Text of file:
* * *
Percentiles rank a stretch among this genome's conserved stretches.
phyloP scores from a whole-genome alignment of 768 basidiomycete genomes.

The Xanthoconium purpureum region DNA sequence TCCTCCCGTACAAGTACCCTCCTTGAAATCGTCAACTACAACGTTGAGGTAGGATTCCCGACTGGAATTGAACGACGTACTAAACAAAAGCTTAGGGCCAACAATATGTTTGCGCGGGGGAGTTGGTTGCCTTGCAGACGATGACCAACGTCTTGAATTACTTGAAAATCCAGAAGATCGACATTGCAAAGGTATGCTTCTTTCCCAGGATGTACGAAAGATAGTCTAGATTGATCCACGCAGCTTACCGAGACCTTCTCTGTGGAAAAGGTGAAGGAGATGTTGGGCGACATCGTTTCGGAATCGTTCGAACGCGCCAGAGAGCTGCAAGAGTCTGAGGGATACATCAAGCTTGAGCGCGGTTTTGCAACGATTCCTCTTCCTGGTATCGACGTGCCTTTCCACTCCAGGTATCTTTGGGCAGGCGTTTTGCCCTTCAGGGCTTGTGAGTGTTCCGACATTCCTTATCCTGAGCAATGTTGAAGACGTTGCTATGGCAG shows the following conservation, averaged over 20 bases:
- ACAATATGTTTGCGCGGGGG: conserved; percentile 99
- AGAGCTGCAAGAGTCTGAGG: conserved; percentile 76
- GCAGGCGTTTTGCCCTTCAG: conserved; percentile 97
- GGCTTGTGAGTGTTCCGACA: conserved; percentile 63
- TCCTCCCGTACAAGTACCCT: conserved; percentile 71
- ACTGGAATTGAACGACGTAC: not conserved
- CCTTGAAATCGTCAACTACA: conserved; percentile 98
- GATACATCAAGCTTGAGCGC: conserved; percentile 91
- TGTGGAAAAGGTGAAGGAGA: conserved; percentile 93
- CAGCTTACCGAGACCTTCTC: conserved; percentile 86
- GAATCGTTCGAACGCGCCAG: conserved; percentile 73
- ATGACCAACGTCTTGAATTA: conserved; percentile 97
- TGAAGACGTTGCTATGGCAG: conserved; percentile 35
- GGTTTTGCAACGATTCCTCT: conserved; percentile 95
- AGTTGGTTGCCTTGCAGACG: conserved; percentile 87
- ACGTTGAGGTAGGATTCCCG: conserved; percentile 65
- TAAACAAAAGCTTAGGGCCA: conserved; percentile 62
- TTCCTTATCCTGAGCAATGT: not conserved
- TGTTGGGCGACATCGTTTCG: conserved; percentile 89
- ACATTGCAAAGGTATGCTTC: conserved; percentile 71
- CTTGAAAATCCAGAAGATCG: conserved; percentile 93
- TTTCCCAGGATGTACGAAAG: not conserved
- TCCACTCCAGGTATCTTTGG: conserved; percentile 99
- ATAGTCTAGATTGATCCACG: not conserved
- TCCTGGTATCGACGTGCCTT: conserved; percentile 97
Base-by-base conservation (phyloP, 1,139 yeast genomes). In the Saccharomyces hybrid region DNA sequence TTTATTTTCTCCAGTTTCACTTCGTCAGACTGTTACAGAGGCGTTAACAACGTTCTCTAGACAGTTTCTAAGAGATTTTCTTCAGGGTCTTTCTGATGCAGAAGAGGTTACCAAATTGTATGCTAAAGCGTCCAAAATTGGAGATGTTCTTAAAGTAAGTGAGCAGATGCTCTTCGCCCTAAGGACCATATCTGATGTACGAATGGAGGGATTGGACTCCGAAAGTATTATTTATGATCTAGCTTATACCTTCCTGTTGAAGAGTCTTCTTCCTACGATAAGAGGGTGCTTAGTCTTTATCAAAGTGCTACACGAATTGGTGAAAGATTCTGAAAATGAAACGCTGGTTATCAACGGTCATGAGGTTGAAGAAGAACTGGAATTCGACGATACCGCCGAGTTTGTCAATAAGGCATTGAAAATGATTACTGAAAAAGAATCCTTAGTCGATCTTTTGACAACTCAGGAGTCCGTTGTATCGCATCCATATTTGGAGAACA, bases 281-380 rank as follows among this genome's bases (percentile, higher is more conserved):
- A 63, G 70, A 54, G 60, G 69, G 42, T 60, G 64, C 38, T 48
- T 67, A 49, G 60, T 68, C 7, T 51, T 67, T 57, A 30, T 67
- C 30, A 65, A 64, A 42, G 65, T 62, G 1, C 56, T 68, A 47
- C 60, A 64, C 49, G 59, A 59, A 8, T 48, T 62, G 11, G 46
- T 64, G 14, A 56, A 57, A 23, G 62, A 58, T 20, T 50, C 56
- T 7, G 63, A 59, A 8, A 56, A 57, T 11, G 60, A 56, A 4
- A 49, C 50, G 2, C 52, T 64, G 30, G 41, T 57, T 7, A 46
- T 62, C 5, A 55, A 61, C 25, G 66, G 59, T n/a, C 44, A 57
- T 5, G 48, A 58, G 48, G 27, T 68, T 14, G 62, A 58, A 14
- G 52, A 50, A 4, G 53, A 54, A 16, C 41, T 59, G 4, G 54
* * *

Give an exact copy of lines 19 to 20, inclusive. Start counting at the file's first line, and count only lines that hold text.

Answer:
- ACGTTGAGGTAGGATTCCCG: conserved; percentile 65
- TAAACAAAAGCTTAGGGCCA: conserved; percentile 62